Today's Tidbit... America's Oldest Football Field
I wrote about Wesleyan University's football team almost a year ago in the context of future President Woodrow Wilson being the team's faculty advisor and coach in 1888 and 1889. Then, while researching the ocean rowing training methods of coach Howard Reiter the other day, I came across another piece of information about Wesleyan football for the first time.
Wesleyan claims, and I have no reason to dispute it, that Andrus Field, the site of their football field and stadium, is the oldest existing football field in continuous use. Like many early athletic fields, what is now Andrus Field saw use for informal and team athletic activities for years before it saw substantial improvements. The image below shows the empty field adjoining the campus hosting an 1874 baseball game.
Another image shows the field in the 1880s when people set up tennis nets like we might set up volleyball nets at the local park.
Beginning in 1892, however, efforts started to fill in low spots and reduce the swampiness of the space, but it was not until 1897 that John E. Andrus, Class of 1862, donated the funds to create a proper football and baseball field on what became known as Andrus Field.
They tore down old fences, relocated some frame structures, and had architectural plans drawn up for an 800-person grandstand with dressing rooms underneath. The improvements accommodated baseball, football, and track on the field. The image below is the earliest I found of a football game being played on the field, though it is unclear whether the game occurred before or after the 1897-1898 improvements. (I think the game preceded the field improvements based on the players' uniforms.)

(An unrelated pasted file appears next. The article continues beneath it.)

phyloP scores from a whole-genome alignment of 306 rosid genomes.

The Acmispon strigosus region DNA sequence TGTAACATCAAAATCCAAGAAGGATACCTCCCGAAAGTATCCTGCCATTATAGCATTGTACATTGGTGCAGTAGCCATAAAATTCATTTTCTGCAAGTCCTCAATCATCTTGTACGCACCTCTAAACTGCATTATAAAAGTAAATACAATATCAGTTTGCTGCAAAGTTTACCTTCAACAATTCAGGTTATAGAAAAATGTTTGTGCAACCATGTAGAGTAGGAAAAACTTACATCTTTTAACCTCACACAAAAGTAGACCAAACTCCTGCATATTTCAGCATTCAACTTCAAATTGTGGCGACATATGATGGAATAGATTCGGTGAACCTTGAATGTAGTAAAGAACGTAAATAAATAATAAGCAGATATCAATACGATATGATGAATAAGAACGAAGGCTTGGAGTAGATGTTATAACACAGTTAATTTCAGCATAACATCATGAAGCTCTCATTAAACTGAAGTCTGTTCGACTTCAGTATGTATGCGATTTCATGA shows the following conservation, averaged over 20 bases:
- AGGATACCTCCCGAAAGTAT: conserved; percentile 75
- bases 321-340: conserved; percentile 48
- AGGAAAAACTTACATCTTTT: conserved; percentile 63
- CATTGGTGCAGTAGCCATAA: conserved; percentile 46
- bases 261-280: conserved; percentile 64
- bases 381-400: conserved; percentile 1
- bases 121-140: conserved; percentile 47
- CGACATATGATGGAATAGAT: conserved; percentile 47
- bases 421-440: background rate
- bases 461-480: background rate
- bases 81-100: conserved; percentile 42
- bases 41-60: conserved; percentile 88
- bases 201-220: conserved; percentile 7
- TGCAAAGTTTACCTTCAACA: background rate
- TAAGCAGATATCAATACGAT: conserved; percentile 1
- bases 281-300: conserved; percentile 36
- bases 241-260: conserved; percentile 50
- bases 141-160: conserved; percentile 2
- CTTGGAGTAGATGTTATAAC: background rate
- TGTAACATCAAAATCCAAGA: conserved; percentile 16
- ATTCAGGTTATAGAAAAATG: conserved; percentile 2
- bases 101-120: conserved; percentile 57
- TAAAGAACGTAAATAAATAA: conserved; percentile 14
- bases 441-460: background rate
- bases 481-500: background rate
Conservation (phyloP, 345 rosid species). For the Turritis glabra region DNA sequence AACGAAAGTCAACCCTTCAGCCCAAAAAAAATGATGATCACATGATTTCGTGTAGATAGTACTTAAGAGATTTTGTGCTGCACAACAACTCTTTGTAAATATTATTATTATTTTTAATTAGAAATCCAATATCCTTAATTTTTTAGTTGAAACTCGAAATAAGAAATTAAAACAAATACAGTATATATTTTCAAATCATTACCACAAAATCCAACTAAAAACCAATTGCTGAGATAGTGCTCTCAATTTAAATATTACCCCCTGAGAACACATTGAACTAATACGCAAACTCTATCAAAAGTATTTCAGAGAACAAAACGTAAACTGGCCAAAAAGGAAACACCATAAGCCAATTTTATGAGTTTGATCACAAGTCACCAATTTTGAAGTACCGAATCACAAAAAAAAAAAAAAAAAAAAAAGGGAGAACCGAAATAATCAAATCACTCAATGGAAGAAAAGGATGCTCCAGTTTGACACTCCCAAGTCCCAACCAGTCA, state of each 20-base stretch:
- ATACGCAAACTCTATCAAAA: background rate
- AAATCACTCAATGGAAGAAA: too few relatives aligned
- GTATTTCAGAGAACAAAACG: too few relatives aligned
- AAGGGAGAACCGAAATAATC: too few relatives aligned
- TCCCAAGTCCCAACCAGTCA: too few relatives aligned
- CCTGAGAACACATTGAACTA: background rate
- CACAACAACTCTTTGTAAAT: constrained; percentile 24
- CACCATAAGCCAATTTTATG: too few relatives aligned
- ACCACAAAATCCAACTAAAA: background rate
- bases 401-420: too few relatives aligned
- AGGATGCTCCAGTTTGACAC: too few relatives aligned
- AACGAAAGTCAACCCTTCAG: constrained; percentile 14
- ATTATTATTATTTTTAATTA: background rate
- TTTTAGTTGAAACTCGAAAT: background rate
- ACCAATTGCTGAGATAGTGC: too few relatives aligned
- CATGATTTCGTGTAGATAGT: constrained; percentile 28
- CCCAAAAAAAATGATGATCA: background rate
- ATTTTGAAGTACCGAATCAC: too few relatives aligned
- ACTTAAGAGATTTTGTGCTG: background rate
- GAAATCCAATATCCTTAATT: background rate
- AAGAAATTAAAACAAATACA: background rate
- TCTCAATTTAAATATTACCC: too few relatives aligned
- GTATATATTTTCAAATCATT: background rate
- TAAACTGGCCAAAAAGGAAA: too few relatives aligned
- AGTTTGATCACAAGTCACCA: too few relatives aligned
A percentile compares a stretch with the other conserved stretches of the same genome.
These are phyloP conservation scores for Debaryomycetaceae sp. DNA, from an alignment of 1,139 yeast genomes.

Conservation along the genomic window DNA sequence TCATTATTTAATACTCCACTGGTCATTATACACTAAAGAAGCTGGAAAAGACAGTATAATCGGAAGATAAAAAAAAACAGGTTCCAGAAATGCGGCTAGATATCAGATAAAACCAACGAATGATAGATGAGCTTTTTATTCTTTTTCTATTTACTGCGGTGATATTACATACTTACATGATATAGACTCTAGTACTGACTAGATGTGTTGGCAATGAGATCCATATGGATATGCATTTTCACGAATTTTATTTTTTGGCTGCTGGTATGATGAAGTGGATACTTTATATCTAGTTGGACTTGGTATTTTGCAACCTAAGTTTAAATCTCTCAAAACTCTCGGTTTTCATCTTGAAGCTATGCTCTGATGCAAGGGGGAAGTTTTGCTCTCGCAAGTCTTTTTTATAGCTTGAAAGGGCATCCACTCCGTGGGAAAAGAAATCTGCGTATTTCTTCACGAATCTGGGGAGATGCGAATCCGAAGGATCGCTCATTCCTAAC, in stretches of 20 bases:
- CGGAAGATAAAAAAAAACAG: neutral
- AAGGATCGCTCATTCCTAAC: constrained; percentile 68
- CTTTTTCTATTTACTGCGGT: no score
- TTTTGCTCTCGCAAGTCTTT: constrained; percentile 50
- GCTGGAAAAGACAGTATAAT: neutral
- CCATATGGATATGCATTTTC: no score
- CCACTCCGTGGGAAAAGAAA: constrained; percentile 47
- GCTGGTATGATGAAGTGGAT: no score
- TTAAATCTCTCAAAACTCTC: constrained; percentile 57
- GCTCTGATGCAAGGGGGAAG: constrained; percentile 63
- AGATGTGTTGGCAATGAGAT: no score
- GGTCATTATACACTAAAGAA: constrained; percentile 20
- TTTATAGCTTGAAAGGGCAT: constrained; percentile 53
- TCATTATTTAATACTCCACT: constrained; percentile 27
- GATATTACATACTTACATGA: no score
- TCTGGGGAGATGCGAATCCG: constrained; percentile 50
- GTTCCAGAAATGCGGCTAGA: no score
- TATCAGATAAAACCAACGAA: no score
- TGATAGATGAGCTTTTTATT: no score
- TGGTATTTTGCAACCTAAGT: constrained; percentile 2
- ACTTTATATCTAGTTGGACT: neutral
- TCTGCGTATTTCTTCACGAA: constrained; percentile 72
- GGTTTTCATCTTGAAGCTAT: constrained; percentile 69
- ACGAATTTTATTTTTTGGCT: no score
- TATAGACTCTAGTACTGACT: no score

In contrast, here's a recent image of Corwin Stadium on Andrus Field.
The research on Andrus Field led me to another piece of football history, one you might consider a factoid or even a nugget, and it has to do with how the names for football positions developed. As covered previously, the traditional T formation in football's early days had seven linemen and four backs. Initially, the linemen were all considered forwards on offense and rushers on defense, but that changed as the game transitioned to structured positions and plays in the 1880s.
The designated "snapper," "snapper-back," or "snap-back" became known as the center since he aligned in the middle of the seven linemen. Before the neutral zone arrived in 1905, the center's teammates on either side protected him from defenders' jostling and slaps, so they became known as guards. The outermost positions on the line became the ends, while the players between the guards and end became known as tackles because they were often the primary tacklers while on defense. I had frequently encountered the "tackler" story and retold it as often, but I had not seen contemporary evidence of the story.
However, while searching old Wesleyan yearbooks for images of games played on Andrus Field, I found a list of the 1885 Wesleyan football starters listed by position. As seen below, E. Fish was the Left Tackler, and W. C. Gordon was the Right Tackler. All the other positions correspond to the position name origin story, except the full-back is called the back. (Fullbacks were often called backs or goal-tends through the 1880s.) Nevertheless, the name distinguished him from one back who was a quarter of the way back from the line and the two backs half the distance, so it shows the game's core position names were around by 1885, or when the Class of 1887 published the yearbook for the senior class ahead of then in 1886.
As ol’ Matthew once said, "Seek, and ye shall find." I’ll add a corollary: sometimes, you find what you're looking for, and other times, you find a different nugget.
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